14,257 reputation
32272
bio website
location
age
visits member for 5 years, 7 months
seen 19 hours ago

Jan
1
revised Why do books say “ספר” on them?
added 373 characters in body
Jan
1
comment Why do books say “ספר” on them?
@Yishai Interesting. As I said, I would be happy with statistical nondisconfirmation of the null hypothesis as well.
Jan
1
comment Why do books say “ספר” on them?
@msh210 I will add some examples of #1:former and #2:yes.
Jan
1
comment Why do books say “ספר” on them?
@msh210 Please note that a nondisconfirmation of the null hypothesis by comparison to the general book population would satisfy me as an answer. But it doesn't seem to be the case. See above.
Jan
1
comment Why do books say “ספר” on them?
@Yishai Most books have titles. The vast majority of the time they manage to convincingly represent themselves as books without explicit reference to the word "ספר" in the title. . . Here is one example, but they abound. Compare a title which is otherwise just a topic example against one which is meant to be a "catchy title" and therefore not need that (example).
Jan
1
revised Why do books say “ספר” on them?
Specified Jewish angle, per msh210's comment.
Jan
1
comment Why do books say “ספר” on them?
msh210 - well, it's in the tags, but I am editing accordingly. Shokhet - I think your instinct aligns with my hypothesis #4. Are you sure "Chinuch" would sound bad (aside from the arrogance factor) if you hadn't heard of the existing book? Think of books with generic names like "Cryptography" for an analog. @Yishai - My question is not about the meaning of the word but its function. Why after all, do some books need the phrase "book by the title of..."?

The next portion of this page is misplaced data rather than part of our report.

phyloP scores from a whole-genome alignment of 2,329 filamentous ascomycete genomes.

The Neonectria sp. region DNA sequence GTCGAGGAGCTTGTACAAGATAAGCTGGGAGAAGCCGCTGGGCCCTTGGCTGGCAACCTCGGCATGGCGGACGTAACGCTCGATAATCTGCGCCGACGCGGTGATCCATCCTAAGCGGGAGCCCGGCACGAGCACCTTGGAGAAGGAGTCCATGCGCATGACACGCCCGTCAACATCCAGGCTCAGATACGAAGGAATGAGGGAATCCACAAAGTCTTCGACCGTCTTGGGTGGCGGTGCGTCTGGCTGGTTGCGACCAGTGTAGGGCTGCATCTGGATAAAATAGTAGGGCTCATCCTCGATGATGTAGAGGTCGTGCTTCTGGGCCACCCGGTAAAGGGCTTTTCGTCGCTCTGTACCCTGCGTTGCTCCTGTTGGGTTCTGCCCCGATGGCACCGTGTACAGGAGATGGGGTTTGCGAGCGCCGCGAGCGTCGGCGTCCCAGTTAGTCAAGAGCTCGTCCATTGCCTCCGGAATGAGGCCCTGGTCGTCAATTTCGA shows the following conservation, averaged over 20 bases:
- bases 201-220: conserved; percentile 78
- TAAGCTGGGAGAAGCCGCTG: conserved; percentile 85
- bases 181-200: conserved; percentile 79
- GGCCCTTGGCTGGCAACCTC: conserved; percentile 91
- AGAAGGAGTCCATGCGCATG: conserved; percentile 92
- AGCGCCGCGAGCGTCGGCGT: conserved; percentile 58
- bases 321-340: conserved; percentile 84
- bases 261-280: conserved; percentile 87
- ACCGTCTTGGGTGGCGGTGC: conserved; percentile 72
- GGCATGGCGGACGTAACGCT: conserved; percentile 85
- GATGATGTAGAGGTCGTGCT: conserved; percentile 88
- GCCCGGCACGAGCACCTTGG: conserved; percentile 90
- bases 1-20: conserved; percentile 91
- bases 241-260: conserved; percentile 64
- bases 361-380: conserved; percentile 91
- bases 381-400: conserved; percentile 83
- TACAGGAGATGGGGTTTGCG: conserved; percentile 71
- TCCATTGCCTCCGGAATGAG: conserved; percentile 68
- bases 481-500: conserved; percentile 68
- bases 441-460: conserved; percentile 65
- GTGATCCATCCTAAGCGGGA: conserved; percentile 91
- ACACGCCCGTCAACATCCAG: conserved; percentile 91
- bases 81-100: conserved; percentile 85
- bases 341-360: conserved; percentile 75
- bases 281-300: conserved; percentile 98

Jan
1
asked Why do books say “ספר” on them?
Jan
1
revised Using an electric hand dryer after netilas yadayim
Expanded quote to address the "is there an issue" part of the question.
Jan
1
comment When and why did the custom that a Nidda hides from the public that she is a Nidda start
@Shalom Isn't the whole point of eating "al taharas kodesh" all about the way you eat? I think we see from the discussions in the g'mara that officially a person's tahara is not affected even when they impose this stringency on themself.
Jan
1
answered The earlier an idea in the Torah is presented, the more primary it is
Jan
1
revised Why is it often Claimed a Forced Get is Invalid?
a couple references from source quoted
Jan
1
comment Two brachos one mikvah
@msh210 That is my uninformed assumption. If so, I suspect once again that Ani Yodeya intended to simplify things as much as possible, and not to violate conventional entailment.
Jan
1
comment Two brachos one mikvah
@msh210 Presumably to simplify the case since the wording of the b'racha may have had to change if you'd only had one to begin with.
Dec
31
comment Was the Golden Calf associated with a particular deity?
And speaking of implicit assumptions about the egel, these answers are very relevant: judaism.stackexchange.com/q/34379/3 judaism.stackexchange.com/q/35818/3
Dec
31
comment Was the Golden Calf associated with a particular deity?
Timmy McDonald, that link is an essential part of the question because it is the assertion made in that book that you are questioning. In fact, it could probably be rephrased as "is the association in this book valid?" rather than "is the calf associated with a deity?", which does not provide as much information.
Dec
31
revised Was the Golden Calf associated with a particular deity?
Clarified title
Dec
31
comment Was the Golden Calf associated with a particular deity?
@Matt It is also about Torah. The question assumes the debatable premise that the egel was intended to be worshipped as a god (cf.) and wishes to know if it was a particular preexisting god.
Dec
31
revised Was the Golden Calf associated with a particular deity?
edited tags
Dec
31
comment Was the Golden Calf associated with a particular deity?
Hello Timmy McDonald and welcome to mi.yodeya. The second part of your question is a separate question, and one I do not understand. Can you provide a reference for the name Egeliah?